That truth was laid bare Thursday, when Snapchat, the popular mobile messaging service, agreed to settle charges by the Federal Trade Commission that messages sent through the company's app did not disappear as easily as promised.
Snapchat has built its service on a pitch that has always seemed almost too good to be true: that people can send any photo or video to friends and have it vanish without a trace. That promise has appealed to millions of people, particularly younger Internet users seeking refuge from nosy parents, school administrators and potential employers.
But the commission charged that there were several easy ways to save messages from the service, and in settling the accusations, the company agreed not to misrepresent the disappearing nature of its messages.
The company's early popularity and hype led to a multibillion-dollar buyout offer last year from Facebook, which Snapchat's leaders spurned in the hope of something better. But the settlement announced Thursday set a different tone, one that could extend to the many other startups that promise security, privacy and anonymity as an antidote to the public nature of Facebook and Twitter.
"The Internet is forever and people don't realize that," said Nico Sell, a security expert and one of the founders of a rival mobile app called Wickr that also lets people send self-destructing messages. "You think you can delete a tweet or a Facebook post, but it doesn't go away. Most people don't know how hard it is to make a message disappear."
The settlement is the latest revelation that much of what is shared on the Web and through mobile devices is at risk for interception or eventual retrieval, even if the hardware and software companies that transmit them promise otherwise. Security vulnerabilities have been exposed at major banks, corporations and retailers around the globe and at many startups.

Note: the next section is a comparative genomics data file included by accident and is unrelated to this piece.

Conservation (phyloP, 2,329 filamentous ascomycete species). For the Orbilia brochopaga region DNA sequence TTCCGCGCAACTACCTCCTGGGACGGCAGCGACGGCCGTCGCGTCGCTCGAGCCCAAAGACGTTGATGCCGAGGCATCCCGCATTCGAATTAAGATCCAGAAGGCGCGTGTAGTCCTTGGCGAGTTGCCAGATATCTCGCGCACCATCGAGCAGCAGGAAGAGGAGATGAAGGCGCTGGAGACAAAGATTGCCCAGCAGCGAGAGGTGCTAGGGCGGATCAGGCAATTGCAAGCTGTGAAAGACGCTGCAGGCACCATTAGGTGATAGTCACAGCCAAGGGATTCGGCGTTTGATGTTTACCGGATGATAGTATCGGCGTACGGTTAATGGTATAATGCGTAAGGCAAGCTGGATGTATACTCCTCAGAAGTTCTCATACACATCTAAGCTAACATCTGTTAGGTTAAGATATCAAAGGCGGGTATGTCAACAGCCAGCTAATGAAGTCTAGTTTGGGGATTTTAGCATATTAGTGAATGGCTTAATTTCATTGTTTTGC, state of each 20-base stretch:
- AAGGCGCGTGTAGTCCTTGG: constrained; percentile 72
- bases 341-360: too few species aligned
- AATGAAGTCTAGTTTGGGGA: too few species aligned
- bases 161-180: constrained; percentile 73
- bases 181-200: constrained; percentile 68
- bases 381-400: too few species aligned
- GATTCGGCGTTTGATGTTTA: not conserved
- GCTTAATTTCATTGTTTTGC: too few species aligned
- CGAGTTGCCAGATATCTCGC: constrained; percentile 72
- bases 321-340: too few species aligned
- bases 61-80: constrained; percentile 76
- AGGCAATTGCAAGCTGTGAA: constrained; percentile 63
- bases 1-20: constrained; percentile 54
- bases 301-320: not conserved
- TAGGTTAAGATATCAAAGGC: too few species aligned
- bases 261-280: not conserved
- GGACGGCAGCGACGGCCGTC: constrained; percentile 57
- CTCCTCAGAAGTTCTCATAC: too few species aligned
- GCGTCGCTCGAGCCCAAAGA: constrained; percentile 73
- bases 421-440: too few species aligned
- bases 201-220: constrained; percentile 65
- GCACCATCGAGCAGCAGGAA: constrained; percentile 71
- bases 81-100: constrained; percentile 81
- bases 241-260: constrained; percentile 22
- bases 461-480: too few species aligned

The settlement between the FTC and Snapchat also raised another notion: that some technology companies may be misleading users about how their information is stored and shared, even if unintentionally.
Under the terms of the settlement, Snapchat will be prohibited from misrepresenting how it maintains the privacy and confidentiality of user information. The company will also be required to start a wide-ranging privacy program, a sort of probation, and will be independently monitored for 20 years. Fines could ensue if the company violates the agreement.
In its complaint against Snapchat, the commission said the app's messages, often called snaps, could be saved in several ways, contrary to what the company has said. Users can save a message by using a third-party app, the agency said, or employ simple workarounds that allow users to take a screen shot of messages without alerting another user.
The complaint also said Snapchat transmitted users' location information and collected sensitive data like address book contacts, despite its saying that it did not collect such information. The commission said the lax policies did not secure a feature called "Find Friends" that allowed security researchers to compile a database of 4.6 million user names and phone numbers during a recent security breach.